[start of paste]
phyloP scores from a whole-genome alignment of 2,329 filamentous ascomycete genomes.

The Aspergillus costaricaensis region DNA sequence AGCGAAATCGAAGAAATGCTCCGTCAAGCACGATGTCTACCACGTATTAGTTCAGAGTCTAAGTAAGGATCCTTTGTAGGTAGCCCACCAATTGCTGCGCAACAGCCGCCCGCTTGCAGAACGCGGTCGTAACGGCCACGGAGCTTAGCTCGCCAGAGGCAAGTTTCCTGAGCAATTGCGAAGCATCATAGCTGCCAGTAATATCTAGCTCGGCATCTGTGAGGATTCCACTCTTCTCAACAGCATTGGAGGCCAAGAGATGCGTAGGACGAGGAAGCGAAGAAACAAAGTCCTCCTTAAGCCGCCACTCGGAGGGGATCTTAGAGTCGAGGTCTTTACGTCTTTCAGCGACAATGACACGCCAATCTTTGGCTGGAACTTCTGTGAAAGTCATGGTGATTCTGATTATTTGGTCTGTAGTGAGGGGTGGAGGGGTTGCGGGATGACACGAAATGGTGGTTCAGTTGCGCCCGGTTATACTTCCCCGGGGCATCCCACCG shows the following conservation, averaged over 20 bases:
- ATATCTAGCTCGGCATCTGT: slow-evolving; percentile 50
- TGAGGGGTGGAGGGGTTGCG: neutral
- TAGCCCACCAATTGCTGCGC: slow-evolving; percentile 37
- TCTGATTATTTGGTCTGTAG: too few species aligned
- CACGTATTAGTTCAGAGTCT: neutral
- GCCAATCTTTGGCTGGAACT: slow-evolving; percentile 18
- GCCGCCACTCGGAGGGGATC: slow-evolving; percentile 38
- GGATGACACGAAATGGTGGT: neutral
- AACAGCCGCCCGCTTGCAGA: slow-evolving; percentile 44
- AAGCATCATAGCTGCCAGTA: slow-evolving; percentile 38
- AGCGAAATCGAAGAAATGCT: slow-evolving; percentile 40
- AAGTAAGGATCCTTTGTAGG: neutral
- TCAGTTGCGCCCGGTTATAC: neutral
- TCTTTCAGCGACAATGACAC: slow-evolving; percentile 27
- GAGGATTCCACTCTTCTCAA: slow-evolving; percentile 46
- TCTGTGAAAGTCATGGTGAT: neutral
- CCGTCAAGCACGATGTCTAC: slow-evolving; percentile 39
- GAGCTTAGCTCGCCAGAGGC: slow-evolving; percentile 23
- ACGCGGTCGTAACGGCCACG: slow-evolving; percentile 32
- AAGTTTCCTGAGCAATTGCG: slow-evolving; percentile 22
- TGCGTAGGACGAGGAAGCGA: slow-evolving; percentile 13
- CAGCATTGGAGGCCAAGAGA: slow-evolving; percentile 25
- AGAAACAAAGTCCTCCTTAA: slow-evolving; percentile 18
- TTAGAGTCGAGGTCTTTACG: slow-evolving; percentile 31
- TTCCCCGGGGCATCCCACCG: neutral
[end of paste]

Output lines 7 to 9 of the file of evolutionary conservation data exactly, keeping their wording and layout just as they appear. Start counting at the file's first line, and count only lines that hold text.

- CACGTATTAGTTCAGAGTCT: neutral
- GCCAATCTTTGGCTGGAACT: slow-evolving; percentile 18
- GCCGCCACTCGGAGGGGATC: slow-evolving; percentile 38